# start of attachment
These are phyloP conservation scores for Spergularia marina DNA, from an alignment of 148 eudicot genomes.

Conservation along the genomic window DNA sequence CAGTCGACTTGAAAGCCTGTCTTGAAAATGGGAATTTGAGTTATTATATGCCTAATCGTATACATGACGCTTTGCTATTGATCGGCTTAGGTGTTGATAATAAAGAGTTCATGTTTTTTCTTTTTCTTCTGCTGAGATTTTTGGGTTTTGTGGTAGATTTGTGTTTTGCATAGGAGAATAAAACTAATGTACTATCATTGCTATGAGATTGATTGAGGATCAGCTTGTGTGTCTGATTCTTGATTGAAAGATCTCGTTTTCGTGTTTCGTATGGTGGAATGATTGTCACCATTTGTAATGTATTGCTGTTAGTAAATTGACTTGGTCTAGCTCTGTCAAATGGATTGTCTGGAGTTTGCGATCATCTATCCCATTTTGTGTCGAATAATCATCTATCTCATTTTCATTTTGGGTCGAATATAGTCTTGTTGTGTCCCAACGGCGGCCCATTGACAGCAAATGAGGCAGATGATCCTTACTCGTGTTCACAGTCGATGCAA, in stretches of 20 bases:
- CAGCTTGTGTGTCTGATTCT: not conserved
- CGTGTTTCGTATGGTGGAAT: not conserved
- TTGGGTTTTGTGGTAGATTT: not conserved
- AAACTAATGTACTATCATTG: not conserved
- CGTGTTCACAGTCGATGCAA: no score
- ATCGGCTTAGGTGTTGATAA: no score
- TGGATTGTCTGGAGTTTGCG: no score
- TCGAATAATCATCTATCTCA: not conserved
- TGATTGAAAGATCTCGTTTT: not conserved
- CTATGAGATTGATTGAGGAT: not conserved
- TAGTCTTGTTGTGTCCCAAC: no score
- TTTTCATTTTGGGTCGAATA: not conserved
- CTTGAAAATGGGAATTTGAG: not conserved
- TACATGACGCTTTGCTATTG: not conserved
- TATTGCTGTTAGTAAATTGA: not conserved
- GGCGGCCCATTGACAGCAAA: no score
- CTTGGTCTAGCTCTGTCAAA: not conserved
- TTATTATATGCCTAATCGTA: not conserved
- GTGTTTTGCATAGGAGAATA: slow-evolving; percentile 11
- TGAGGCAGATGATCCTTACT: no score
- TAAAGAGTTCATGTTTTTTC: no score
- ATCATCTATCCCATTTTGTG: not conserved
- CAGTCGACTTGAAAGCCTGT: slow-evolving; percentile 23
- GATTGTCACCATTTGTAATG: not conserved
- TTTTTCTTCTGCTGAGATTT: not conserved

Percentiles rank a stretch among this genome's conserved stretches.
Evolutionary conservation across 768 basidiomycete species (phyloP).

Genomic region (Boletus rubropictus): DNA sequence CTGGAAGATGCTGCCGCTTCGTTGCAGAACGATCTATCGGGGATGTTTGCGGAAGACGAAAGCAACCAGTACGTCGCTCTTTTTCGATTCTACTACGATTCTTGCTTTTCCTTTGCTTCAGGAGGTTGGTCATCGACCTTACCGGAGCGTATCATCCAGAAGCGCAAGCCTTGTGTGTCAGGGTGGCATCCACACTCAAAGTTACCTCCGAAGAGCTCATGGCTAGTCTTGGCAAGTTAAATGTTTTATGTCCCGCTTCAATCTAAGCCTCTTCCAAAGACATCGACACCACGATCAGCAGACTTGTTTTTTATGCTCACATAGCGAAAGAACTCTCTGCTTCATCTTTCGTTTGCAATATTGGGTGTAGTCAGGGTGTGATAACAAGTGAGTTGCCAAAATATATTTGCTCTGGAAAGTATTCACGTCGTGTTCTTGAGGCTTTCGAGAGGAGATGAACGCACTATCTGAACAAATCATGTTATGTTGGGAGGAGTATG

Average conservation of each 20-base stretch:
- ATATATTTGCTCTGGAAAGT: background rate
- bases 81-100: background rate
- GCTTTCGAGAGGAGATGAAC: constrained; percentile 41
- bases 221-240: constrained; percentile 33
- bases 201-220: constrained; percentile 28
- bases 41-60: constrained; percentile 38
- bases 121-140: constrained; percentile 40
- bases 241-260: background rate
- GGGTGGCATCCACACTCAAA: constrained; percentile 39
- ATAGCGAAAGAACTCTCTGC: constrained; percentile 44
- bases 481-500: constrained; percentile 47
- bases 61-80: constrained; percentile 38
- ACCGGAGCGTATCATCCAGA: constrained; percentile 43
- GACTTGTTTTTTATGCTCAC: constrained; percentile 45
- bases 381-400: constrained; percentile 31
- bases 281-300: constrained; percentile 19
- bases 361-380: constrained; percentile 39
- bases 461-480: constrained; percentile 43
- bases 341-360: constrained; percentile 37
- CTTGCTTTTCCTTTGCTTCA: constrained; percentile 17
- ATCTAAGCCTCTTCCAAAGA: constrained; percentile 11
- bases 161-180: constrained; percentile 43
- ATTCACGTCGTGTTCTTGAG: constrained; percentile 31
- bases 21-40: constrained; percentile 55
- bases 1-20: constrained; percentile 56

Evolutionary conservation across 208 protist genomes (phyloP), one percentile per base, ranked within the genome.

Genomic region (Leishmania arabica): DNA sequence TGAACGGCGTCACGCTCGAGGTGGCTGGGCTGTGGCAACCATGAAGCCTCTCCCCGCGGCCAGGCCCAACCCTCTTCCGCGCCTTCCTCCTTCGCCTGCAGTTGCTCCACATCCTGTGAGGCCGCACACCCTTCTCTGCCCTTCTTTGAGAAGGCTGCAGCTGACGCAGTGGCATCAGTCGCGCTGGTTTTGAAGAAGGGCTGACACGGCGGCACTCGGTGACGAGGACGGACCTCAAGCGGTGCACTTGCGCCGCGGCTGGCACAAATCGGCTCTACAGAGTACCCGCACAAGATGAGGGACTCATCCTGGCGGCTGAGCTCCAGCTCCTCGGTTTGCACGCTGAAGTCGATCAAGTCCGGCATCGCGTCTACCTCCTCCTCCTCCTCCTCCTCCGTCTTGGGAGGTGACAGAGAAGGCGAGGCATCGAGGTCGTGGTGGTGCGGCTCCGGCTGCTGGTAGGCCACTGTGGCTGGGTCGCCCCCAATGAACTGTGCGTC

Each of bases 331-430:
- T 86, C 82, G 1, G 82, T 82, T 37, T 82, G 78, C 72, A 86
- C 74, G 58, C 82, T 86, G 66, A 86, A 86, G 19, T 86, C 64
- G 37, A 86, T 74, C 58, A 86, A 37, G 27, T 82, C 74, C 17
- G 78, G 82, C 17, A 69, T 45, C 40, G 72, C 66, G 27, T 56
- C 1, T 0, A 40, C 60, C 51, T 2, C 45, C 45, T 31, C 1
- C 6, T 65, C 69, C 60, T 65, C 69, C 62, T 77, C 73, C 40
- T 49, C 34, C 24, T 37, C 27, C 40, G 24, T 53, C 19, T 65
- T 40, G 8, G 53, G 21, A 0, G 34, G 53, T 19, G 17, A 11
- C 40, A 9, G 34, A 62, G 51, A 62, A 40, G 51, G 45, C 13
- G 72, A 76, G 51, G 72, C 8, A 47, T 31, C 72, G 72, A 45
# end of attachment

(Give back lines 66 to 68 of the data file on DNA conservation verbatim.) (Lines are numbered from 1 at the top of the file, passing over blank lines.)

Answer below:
- T 49, C 34, C 24, T 37, C 27, C 40, G 24, T 53, C 19, T 65
- T 40, G 8, G 53, G 21, A 0, G 34, G 53, T 19, G 17, A 11
- C 40, A 9, G 34, A 62, G 51, A 62, A 40, G 51, G 45, C 13